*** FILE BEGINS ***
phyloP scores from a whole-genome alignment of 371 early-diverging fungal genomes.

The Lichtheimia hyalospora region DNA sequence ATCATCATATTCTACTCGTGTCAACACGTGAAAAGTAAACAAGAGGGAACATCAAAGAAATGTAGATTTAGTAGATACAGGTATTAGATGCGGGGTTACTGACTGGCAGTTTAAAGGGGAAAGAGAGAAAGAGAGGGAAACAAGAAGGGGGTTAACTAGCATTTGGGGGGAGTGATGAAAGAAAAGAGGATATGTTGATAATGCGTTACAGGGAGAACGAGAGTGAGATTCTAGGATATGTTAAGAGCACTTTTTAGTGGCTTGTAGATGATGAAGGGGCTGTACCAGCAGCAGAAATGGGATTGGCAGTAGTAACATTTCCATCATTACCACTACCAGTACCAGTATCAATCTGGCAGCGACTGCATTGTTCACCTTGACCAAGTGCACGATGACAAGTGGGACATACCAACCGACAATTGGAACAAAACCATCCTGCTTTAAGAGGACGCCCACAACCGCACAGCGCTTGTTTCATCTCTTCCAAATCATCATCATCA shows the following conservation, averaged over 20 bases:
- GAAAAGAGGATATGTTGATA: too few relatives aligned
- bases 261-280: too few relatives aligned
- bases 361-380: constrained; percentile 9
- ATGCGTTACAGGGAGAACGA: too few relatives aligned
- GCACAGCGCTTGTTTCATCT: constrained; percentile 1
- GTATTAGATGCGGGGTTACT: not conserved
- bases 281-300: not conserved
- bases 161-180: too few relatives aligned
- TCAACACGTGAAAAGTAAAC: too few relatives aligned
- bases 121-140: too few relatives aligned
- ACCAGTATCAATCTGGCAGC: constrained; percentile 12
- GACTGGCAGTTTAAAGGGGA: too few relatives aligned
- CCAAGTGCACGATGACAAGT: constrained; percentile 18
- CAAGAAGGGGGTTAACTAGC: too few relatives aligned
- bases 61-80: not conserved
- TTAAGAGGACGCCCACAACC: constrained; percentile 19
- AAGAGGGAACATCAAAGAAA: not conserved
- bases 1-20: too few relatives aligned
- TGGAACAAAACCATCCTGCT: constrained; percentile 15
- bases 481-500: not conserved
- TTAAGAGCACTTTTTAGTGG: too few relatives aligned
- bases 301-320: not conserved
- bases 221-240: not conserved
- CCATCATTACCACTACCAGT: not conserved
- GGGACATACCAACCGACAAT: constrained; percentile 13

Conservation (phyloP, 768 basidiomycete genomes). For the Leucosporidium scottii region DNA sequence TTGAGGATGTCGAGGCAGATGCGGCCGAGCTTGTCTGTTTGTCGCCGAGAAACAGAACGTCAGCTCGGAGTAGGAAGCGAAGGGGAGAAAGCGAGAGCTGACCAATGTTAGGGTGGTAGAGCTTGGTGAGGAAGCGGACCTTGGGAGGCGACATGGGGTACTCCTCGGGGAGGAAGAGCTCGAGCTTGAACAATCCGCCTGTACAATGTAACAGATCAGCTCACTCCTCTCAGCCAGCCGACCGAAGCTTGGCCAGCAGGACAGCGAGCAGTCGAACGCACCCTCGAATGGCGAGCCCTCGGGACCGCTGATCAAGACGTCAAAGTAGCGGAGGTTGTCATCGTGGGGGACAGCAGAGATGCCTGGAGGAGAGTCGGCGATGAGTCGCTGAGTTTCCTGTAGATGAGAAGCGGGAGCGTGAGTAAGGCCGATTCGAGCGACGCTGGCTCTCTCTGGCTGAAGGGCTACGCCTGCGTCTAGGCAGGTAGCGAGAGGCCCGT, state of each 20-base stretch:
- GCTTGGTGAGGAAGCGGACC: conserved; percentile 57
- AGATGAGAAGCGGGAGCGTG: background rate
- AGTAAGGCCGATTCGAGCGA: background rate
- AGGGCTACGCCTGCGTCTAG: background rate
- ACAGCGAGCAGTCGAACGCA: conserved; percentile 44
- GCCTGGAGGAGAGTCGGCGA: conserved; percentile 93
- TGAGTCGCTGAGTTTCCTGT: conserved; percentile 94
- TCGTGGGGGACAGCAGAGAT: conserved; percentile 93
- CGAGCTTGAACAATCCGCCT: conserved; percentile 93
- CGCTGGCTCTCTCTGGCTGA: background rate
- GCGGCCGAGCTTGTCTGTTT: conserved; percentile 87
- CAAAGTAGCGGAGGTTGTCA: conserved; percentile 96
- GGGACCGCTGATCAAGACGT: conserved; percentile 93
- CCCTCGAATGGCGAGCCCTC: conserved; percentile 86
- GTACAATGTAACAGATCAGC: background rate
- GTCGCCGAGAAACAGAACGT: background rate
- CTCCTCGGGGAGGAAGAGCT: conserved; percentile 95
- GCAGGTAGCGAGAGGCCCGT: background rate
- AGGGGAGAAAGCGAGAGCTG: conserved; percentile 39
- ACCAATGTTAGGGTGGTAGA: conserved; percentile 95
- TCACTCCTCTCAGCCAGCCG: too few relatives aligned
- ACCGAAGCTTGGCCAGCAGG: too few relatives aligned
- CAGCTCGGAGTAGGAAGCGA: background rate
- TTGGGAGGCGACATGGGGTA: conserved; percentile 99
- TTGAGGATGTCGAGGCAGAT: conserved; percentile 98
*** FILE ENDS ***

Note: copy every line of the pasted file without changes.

phyloP scores from a whole-genome alignment of 371 early-diverging fungal genomes.

The Lichtheimia hyalospora region DNA sequence ATCATCATATTCTACTCGTGTCAACACGTGAAAAGTAAACAAGAGGGAACATCAAAGAAATGTAGATTTAGTAGATACAGGTATTAGATGCGGGGTTACTGACTGGCAGTTTAAAGGGGAAAGAGAGAAAGAGAGGGAAACAAGAAGGGGGTTAACTAGCATTTGGGGGGAGTGATGAAAGAAAAGAGGATATGTTGATAATGCGTTACAGGGAGAACGAGAGTGAGATTCTAGGATATGTTAAGAGCACTTTTTAGTGGCTTGTAGATGATGAAGGGGCTGTACCAGCAGCAGAAATGGGATTGGCAGTAGTAACATTTCCATCATTACCACTACCAGTACCAGTATCAATCTGGCAGCGACTGCATTGTTCACCTTGACCAAGTGCACGATGACAAGTGGGACATACCAACCGACAATTGGAACAAAACCATCCTGCTTTAAGAGGACGCCCACAACCGCACAGCGCTTGTTTCATCTCTTCCAAATCATCATCATCA shows the following conservation, averaged over 20 bases:
- GAAAAGAGGATATGTTGATA: too few relatives aligned
- bases 261-280: too few relatives aligned
- bases 361-380: constrained; percentile 9
- ATGCGTTACAGGGAGAACGA: too few relatives aligned
- GCACAGCGCTTGTTTCATCT: constrained; percentile 1
- GTATTAGATGCGGGGTTACT: not conserved
- bases 281-300: not conserved
- bases 161-180: too few relatives aligned
- TCAACACGTGAAAAGTAAAC: too few relatives aligned
- bases 121-140: too few relatives aligned
- ACCAGTATCAATCTGGCAGC: constrained; percentile 12
- GACTGGCAGTTTAAAGGGGA: too few relatives aligned
- CCAAGTGCACGATGACAAGT: constrained; percentile 18
- CAAGAAGGGGGTTAACTAGC: too few relatives aligned
- bases 61-80: not conserved
- TTAAGAGGACGCCCACAACC: constrained; percentile 19
- AAGAGGGAACATCAAAGAAA: not conserved
- bases 1-20: too few relatives aligned
- TGGAACAAAACCATCCTGCT: constrained; percentile 15
- bases 481-500: not conserved
- TTAAGAGCACTTTTTAGTGG: too few relatives aligned
- bases 301-320: not conserved
- bases 221-240: not conserved
- CCATCATTACCACTACCAGT: not conserved
- GGGACATACCAACCGACAAT: constrained; percentile 13

Conservation (phyloP, 768 basidiomycete genomes). For the Leucosporidium scottii region DNA sequence TTGAGGATGTCGAGGCAGATGCGGCCGAGCTTGTCTGTTTGTCGCCGAGAAACAGAACGTCAGCTCGGAGTAGGAAGCGAAGGGGAGAAAGCGAGAGCTGACCAATGTTAGGGTGGTAGAGCTTGGTGAGGAAGCGGACCTTGGGAGGCGACATGGGGTACTCCTCGGGGAGGAAGAGCTCGAGCTTGAACAATCCGCCTGTACAATGTAACAGATCAGCTCACTCCTCTCAGCCAGCCGACCGAAGCTTGGCCAGCAGGACAGCGAGCAGTCGAACGCACCCTCGAATGGCGAGCCCTCGGGACCGCTGATCAAGACGTCAAAGTAGCGGAGGTTGTCATCGTGGGGGACAGCAGAGATGCCTGGAGGAGAGTCGGCGATGAGTCGCTGAGTTTCCTGTAGATGAGAAGCGGGAGCGTGAGTAAGGCCGATTCGAGCGACGCTGGCTCTCTCTGGCTGAAGGGCTACGCCTGCGTCTAGGCAGGTAGCGAGAGGCCCGT, state of each 20-base stretch:
- GCTTGGTGAGGAAGCGGACC: conserved; percentile 57
- AGATGAGAAGCGGGAGCGTG: background rate
- AGTAAGGCCGATTCGAGCGA: background rate
- AGGGCTACGCCTGCGTCTAG: background rate
- ACAGCGAGCAGTCGAACGCA: conserved; percentile 44
- GCCTGGAGGAGAGTCGGCGA: conserved; percentile 93
- TGAGTCGCTGAGTTTCCTGT: conserved; percentile 94
- TCGTGGGGGACAGCAGAGAT: conserved; percentile 93
- CGAGCTTGAACAATCCGCCT: conserved; percentile 93
- CGCTGGCTCTCTCTGGCTGA: background rate
- GCGGCCGAGCTTGTCTGTTT: conserved; percentile 87
- CAAAGTAGCGGAGGTTGTCA: conserved; percentile 96
- GGGACCGCTGATCAAGACGT: conserved; percentile 93
- CCCTCGAATGGCGAGCCCTC: conserved; percentile 86
- GTACAATGTAACAGATCAGC: background rate
- GTCGCCGAGAAACAGAACGT: background rate
- CTCCTCGGGGAGGAAGAGCT: conserved; percentile 95
- GCAGGTAGCGAGAGGCCCGT: background rate
- AGGGGAGAAAGCGAGAGCTG: conserved; percentile 39
- ACCAATGTTAGGGTGGTAGA: conserved; percentile 95
- TCACTCCTCTCAGCCAGCCG: too few relatives aligned
- ACCGAAGCTTGGCCAGCAGG: too few relatives aligned
- CAGCTCGGAGTAGGAAGCGA: background rate
- TTGGGAGGCGACATGGGGTA: conserved; percentile 99
- TTGAGGATGTCGAGGCAGAT: conserved; percentile 98